'a unanimous success' ★★★★★ - Bluebird @ The Alma Tavern


Multimedia Editor Luke Unger gives his thoughts on Bristol Spotlights production of Bluebird, their last show of the year.

The theatre above the Alma tavern is crammed, coats, bags and pint glasses stuff the isles as I try to sidle down to find a seat to sit in. It is Spotlight’s last show of the year, Simon Stephen’s Bluebird.

The play is a triumph of grief- real grief, and how British people react and deal with grief in their own stifled way.

Directed by Grace Hart, I get a snapshot into a day in the life of taxi drier Jimmy, the ‘fares’ he drives around and the stories that they tell: about changing lights on the underground, bouncing for a nightclub and walking the streets. As the play progresses however, the audience draws nearer to the character of Jimmy and his troubled past.

the unrelenting tragedy unfolds amidst the waves of dialogue left unsaid

The play fades into view, brightening with soft hues of red and blue, shining onto four solitary chairs, set out in a square facing forward. Black pebbled stones surround the chairs, isolating the action within whilst adding a very simplistic but apparent grit to this un-sanitised play. A lot can be said about the atmosphere Ben Orr has created which seems to ebb and flow throughout the play, mimicking the intensity of the characters whilst also playing a hugely practical function to display scene change.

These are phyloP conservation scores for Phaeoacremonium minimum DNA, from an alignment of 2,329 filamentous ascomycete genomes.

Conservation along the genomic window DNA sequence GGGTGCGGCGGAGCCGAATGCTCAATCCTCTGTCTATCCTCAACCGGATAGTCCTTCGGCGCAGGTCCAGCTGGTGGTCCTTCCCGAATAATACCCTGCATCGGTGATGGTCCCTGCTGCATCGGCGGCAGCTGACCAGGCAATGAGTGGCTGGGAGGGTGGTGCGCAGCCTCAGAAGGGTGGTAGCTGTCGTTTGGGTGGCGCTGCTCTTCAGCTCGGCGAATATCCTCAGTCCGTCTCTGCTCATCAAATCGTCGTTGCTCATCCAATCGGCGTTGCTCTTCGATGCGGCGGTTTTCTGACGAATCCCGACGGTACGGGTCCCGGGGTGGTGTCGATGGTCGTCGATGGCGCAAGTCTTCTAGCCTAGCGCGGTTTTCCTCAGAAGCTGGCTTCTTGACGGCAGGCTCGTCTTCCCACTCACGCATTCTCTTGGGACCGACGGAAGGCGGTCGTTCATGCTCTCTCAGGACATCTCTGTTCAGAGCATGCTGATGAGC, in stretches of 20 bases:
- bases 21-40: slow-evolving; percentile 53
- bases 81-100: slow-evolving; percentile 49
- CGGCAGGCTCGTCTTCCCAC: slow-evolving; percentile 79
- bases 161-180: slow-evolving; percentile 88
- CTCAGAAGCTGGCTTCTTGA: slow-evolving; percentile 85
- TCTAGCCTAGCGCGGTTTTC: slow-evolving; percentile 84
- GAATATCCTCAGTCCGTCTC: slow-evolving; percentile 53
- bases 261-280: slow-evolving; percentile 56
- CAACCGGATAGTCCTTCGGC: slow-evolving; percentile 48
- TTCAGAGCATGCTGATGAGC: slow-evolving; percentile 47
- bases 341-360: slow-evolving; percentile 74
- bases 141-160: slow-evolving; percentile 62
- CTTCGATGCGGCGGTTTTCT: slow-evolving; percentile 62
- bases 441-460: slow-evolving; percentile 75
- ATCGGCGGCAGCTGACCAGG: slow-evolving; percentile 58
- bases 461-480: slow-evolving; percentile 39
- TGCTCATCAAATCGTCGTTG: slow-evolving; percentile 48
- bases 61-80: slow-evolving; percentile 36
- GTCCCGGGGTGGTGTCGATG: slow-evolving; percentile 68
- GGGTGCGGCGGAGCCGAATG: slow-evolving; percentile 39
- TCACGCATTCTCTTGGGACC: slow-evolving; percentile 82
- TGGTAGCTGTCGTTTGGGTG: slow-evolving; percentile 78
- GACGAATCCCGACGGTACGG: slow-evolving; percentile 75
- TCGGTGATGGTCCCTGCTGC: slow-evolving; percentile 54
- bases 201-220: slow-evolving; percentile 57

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This is not a loud play, in fact, at times the hush is deafening, at one instance reminding the audience of the odd social situation of taxiing and at other, pushing the audience back into their seats, as the unrelenting tragedy unfolds amidst the waves of dialogue left unsaid. The play is a triumph of grief- real grief, and how British people react and deal with grief in their own stifled way.

The play is performed with a unique sympathy [...] carefully crafted by director and cast alike

Attention undeniably must be drawn to Ed Lees for binding role as Jimmy. Lees performs Jimmy with a delicate sense of awkwardness, portraying his tortured conscious with a wretched vitality. Whilst this is a student production, Lees embodies his role effortlessly, stepping seamlessly into the wearied old body of Jimmy. It is hard not to get drawn into this character, who, for the most part, is taciturn.

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Furthermore, the relationship portrayed between Jimmy’s Wife, Claire, played by Lizzie Annis is inscrutable. Annis’ performance feels refreshingly natural with dialogue that, whilst having the potential to be dangerously mishandled, is acted effortlessly. Interactions between Lees and Annis flow well; I find the handholding interaction particularly charming.

However, amidst the grief the play interjects bouts of humour. Praise must be given to Elliot Brett who, while only having short periods on stage, gauges the humour masterfully, playing a camp American tourist and an obnoxiously talkative Neo-Nazi.

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Bluebird is a unanimous success. By the end I feel emotionally drained, the kind of feeling you get immediately after the ‘we need to talk discussion’…in a good way. The play is performed with a unique sympathy, hard to achieve with the play’s intimate and awkward dialogue, carefully crafted by director and cast alike. Considering the eclectic mix of talent within the cast and the highly effective set, undeniably, this was Spotlight’s show of the year.


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